Interview with Prof. Sibylle Loibl, MD, Ph.D., CEO of The German Breast Cancer Group

HTG Molecular Diagnostics (HTG) proprietary RNA platform enables ultra-efficient gene expression profiling to unlock a differentiated and disruptive approach to transformative drug discovery so patients diagnosed with diseases such as breast cancer can understand what genes are differentially expressed and which pathways are affected. Why does this matter? Because once you understand what's causing the disease, you're in a better position to fight it.

HTG had the honor of interviewing Prof. Sibylle Loibl, MD, Ph.D., the Chief Executive Officer and Chair of the German Breast Group (GBG), one of the leading study groups worldwide, to discuss evolving trends and issues about breast cancer diagnosis and treatment.

In the Q&A feature segment, Dr. Loibl answers misunderstood questions about the diagnosis of breast cancer:

HTG: Can you explain why breast cancer in young women is more likely to be found at a later stage and is often more aggressive and difficult to treat?

Prof. Dr. S. Loibl: The majority of patients will probably not think of being a putative cancer patient at a young age and ignore symptoms like a lump.

HTG: What should young women do to prevent late detection of breast cancer?

Prof. Dr. S. Loibl: To take early signs, like a lump, seriously and to visit a doctor even in unclear cases. In families with breast cancer, it is important to consult a specialist for hereditary breast and ovarian cancer.

HTG: How does being diagnosed with breast cancer affect young women later in life?

Prof. Dr. S. Loibl: One of the central questions in the breast cancer scientific community is: Can women become pregnant after having had breast cancer? Today we say yes, they can because retrospective series have shown that breast cancer is negatively influenced by a subsequent pregnancy. Some data even suggest a better outcome for patients who become pregnant. It might be ‘the healthy mother effect.’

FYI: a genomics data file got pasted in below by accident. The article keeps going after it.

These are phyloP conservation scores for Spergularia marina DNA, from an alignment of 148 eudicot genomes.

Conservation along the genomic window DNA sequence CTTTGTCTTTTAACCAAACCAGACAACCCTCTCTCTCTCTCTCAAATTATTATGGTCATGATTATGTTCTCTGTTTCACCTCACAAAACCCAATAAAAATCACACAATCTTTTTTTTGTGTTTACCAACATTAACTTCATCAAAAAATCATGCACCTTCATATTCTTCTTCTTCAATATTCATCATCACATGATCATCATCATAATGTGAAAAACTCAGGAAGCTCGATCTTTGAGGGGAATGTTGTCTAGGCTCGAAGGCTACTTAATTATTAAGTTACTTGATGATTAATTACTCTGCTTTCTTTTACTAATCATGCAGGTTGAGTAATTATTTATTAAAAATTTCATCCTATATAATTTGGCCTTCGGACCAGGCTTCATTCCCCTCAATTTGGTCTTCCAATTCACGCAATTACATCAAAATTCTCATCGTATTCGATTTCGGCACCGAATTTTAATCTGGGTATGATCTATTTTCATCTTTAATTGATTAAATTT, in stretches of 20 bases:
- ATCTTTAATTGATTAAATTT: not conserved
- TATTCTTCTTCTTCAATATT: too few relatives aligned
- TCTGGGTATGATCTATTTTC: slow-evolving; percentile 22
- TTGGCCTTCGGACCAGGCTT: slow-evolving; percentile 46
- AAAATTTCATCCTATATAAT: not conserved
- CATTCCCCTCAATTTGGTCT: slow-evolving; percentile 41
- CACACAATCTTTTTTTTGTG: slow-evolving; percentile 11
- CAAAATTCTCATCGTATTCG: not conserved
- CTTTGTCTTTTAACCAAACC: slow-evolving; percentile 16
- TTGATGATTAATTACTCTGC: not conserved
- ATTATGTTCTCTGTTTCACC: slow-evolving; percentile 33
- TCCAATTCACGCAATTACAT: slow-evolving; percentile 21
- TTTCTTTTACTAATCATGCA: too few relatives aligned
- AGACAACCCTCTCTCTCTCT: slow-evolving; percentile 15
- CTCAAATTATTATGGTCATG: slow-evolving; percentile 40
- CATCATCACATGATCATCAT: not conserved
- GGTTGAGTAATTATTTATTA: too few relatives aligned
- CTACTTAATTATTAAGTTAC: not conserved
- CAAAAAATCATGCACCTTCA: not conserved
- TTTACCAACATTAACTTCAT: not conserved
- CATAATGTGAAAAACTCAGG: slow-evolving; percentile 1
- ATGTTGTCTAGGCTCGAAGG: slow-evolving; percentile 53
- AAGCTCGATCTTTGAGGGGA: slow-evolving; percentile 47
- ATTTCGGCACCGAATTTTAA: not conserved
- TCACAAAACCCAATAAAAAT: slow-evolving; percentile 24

HTG: How can genetic testing help determine someone's risk of developing breast cancer?

Prof. Dr. S. Loibl: About 5-10% of all breast cancers are gBRCA-related. If we know that the mother had breast cancer and she is a carrier of a defect BRCA gene, then the daughters have a 50% chance to be a carrier too. A woman who is a gBRCA carrier but has not developed breast cancer yet needs to undergo an intensified screening program which should start five years before the youngest family member had breast cancer.

HTG: What is Neoadjuvant breast cancer therapy?

Prof. Dr. S. Loibl: Neoadjuvant breast cancer therapy stands for any systemic therapy like chemotherapy or other anticancer treatment given before surgery. Treatment after therapy is called adjuvant therapy. With neoadjuvant therapy, we can measure the response to the treatment and can subsequently tailor the postsurgical therapy based on the response. To date, the German Breast Group has conducted 15 studies in the neoadjuvant setting and after more than 20 years of clinical experience, [the] cure of breast cancer becomes increasingly real.

The social mission of HTG is to help improve the care of patients across all disease states. Our work, which builds on more than a decade of innovation and partnerships with biopharma leaders and major academic institutes, seeks to leverage the power of transcriptome-wide profiling to drive translational research, novel therapeutics, and clinical diagnostics across a variety of disease areas.

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Page last updated February 17, 2023